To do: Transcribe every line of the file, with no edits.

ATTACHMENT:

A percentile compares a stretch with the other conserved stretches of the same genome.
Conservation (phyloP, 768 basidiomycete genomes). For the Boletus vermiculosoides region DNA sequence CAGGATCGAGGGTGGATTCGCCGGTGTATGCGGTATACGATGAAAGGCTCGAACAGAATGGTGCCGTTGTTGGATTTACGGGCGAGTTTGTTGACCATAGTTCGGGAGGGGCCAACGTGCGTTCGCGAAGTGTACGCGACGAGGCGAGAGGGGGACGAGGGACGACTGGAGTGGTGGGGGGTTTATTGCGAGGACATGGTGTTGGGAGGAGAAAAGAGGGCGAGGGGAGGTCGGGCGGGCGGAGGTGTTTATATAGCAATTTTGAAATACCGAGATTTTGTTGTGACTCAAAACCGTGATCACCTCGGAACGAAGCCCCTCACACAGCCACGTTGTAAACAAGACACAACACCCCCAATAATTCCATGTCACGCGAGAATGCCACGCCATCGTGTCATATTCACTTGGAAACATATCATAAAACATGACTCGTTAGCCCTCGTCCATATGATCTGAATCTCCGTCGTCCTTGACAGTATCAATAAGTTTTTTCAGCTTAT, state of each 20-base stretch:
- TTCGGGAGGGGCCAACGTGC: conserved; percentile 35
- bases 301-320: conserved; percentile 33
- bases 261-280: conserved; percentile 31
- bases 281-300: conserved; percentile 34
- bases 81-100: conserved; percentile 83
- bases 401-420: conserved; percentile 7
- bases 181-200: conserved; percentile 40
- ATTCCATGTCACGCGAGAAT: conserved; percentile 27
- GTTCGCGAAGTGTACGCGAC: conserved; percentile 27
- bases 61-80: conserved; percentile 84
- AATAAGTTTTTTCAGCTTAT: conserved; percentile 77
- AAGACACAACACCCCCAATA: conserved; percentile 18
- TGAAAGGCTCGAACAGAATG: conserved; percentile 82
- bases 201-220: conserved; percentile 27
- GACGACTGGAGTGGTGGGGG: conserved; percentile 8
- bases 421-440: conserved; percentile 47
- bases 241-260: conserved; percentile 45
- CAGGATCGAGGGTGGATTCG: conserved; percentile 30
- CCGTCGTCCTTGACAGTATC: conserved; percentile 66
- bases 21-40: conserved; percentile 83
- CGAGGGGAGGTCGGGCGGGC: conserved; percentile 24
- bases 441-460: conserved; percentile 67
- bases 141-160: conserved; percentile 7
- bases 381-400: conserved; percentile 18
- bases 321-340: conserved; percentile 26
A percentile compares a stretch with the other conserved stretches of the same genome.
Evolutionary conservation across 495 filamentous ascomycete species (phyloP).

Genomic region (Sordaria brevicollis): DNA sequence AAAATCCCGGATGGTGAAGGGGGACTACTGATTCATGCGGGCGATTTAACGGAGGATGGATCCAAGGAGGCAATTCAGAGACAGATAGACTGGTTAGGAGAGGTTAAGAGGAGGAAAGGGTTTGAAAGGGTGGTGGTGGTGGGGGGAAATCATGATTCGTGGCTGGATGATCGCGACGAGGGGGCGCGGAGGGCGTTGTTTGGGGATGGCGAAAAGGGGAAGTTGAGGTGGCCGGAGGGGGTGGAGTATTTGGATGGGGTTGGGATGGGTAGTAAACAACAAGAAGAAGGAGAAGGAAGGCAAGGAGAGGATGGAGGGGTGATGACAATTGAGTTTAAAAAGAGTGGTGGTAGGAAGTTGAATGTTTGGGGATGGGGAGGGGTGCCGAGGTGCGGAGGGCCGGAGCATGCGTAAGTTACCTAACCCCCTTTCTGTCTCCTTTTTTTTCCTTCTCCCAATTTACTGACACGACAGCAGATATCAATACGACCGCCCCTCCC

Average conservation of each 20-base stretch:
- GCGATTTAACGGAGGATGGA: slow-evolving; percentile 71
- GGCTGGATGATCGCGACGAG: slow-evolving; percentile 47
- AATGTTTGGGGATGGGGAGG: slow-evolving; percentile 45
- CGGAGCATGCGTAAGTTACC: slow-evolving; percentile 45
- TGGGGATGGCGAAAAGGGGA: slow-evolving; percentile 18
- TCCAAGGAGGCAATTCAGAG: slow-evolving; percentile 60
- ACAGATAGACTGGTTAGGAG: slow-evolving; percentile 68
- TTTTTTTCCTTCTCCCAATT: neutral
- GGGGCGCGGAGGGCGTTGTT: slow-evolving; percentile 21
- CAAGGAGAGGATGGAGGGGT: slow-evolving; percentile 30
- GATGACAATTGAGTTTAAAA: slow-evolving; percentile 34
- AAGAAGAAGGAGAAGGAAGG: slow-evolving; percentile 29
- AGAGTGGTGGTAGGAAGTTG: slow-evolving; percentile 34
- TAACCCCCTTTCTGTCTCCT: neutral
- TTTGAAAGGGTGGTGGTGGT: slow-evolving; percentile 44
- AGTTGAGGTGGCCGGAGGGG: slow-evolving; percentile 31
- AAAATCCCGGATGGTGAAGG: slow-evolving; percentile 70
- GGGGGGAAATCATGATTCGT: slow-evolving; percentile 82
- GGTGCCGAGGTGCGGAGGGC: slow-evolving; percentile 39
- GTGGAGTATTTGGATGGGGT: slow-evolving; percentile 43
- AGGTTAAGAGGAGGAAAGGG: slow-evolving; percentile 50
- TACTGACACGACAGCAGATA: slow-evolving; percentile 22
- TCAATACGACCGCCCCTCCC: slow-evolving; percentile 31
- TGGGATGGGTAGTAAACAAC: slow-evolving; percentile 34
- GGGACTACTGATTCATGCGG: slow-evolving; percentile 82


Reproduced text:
A percentile compares a stretch with the other conserved stretches of the same genome.
Conservation (phyloP, 768 basidiomycete genomes). For the Boletus vermiculosoides region DNA sequence CAGGATCGAGGGTGGATTCGCCGGTGTATGCGGTATACGATGAAAGGCTCGAACAGAATGGTGCCGTTGTTGGATTTACGGGCGAGTTTGTTGACCATAGTTCGGGAGGGGCCAACGTGCGTTCGCGAAGTGTACGCGACGAGGCGAGAGGGGGACGAGGGACGACTGGAGTGGTGGGGGGTTTATTGCGAGGACATGGTGTTGGGAGGAGAAAAGAGGGCGAGGGGAGGTCGGGCGGGCGGAGGTGTTTATATAGCAATTTTGAAATACCGAGATTTTGTTGTGACTCAAAACCGTGATCACCTCGGAACGAAGCCCCTCACACAGCCACGTTGTAAACAAGACACAACACCCCCAATAATTCCATGTCACGCGAGAATGCCACGCCATCGTGTCATATTCACTTGGAAACATATCATAAAACATGACTCGTTAGCCCTCGTCCATATGATCTGAATCTCCGTCGTCCTTGACAGTATCAATAAGTTTTTTCAGCTTAT, state of each 20-base stretch:
- TTCGGGAGGGGCCAACGTGC: conserved; percentile 35
- bases 301-320: conserved; percentile 33
- bases 261-280: conserved; percentile 31
- bases 281-300: conserved; percentile 34
- bases 81-100: conserved; percentile 83
- bases 401-420: conserved; percentile 7
- bases 181-200: conserved; percentile 40
- ATTCCATGTCACGCGAGAAT: conserved; percentile 27
- GTTCGCGAAGTGTACGCGAC: conserved; percentile 27
- bases 61-80: conserved; percentile 84
- AATAAGTTTTTTCAGCTTAT: conserved; percentile 77
- AAGACACAACACCCCCAATA: conserved; percentile 18
- TGAAAGGCTCGAACAGAATG: conserved; percentile 82
- bases 201-220: conserved; percentile 27
- GACGACTGGAGTGGTGGGGG: conserved; percentile 8
- bases 421-440: conserved; percentile 47
- bases 241-260: conserved; percentile 45
- CAGGATCGAGGGTGGATTCG: conserved; percentile 30
- CCGTCGTCCTTGACAGTATC: conserved; percentile 66
- bases 21-40: conserved; percentile 83
- CGAGGGGAGGTCGGGCGGGC: conserved; percentile 24
- bases 441-460: conserved; percentile 67
- bases 141-160: conserved; percentile 7
- bases 381-400: conserved; percentile 18
- bases 321-340: conserved; percentile 26
A percentile compares a stretch with the other conserved stretches of the same genome.
Evolutionary conservation across 495 filamentous ascomycete species (phyloP).

Genomic region (Sordaria brevicollis): DNA sequence AAAATCCCGGATGGTGAAGGGGGACTACTGATTCATGCGGGCGATTTAACGGAGGATGGATCCAAGGAGGCAATTCAGAGACAGATAGACTGGTTAGGAGAGGTTAAGAGGAGGAAAGGGTTTGAAAGGGTGGTGGTGGTGGGGGGAAATCATGATTCGTGGCTGGATGATCGCGACGAGGGGGCGCGGAGGGCGTTGTTTGGGGATGGCGAAAAGGGGAAGTTGAGGTGGCCGGAGGGGGTGGAGTATTTGGATGGGGTTGGGATGGGTAGTAAACAACAAGAAGAAGGAGAAGGAAGGCAAGGAGAGGATGGAGGGGTGATGACAATTGAGTTTAAAAAGAGTGGTGGTAGGAAGTTGAATGTTTGGGGATGGGGAGGGGTGCCGAGGTGCGGAGGGCCGGAGCATGCGTAAGTTACCTAACCCCCTTTCTGTCTCCTTTTTTTTCCTTCTCCCAATTTACTGACACGACAGCAGATATCAATACGACCGCCCCTCCC

Average conservation of each 20-base stretch:
- GCGATTTAACGGAGGATGGA: slow-evolving; percentile 71
- GGCTGGATGATCGCGACGAG: slow-evolving; percentile 47
- AATGTTTGGGGATGGGGAGG: slow-evolving; percentile 45
- CGGAGCATGCGTAAGTTACC: slow-evolving; percentile 45
- TGGGGATGGCGAAAAGGGGA: slow-evolving; percentile 18
- TCCAAGGAGGCAATTCAGAG: slow-evolving; percentile 60
- ACAGATAGACTGGTTAGGAG: slow-evolving; percentile 68
- TTTTTTTCCTTCTCCCAATT: neutral
- GGGGCGCGGAGGGCGTTGTT: slow-evolving; percentile 21
- CAAGGAGAGGATGGAGGGGT: slow-evolving; percentile 30
- GATGACAATTGAGTTTAAAA: slow-evolving; percentile 34
- AAGAAGAAGGAGAAGGAAGG: slow-evolving; percentile 29
- AGAGTGGTGGTAGGAAGTTG: slow-evolving; percentile 34
- TAACCCCCTTTCTGTCTCCT: neutral
- TTTGAAAGGGTGGTGGTGGT: slow-evolving; percentile 44
- AGTTGAGGTGGCCGGAGGGG: slow-evolving; percentile 31
- AAAATCCCGGATGGTGAAGG: slow-evolving; percentile 70
- GGGGGGAAATCATGATTCGT: slow-evolving; percentile 82
- GGTGCCGAGGTGCGGAGGGC: slow-evolving; percentile 39
- GTGGAGTATTTGGATGGGGT: slow-evolving; percentile 43
- AGGTTAAGAGGAGGAAAGGG: slow-evolving; percentile 50
- TACTGACACGACAGCAGATA: slow-evolving; percentile 22
- TCAATACGACCGCCCCTCCC: slow-evolving; percentile 31
- TGGGATGGGTAGTAAACAAC: slow-evolving; percentile 34
- GGGACTACTGATTCATGCGG: slow-evolving; percentile 82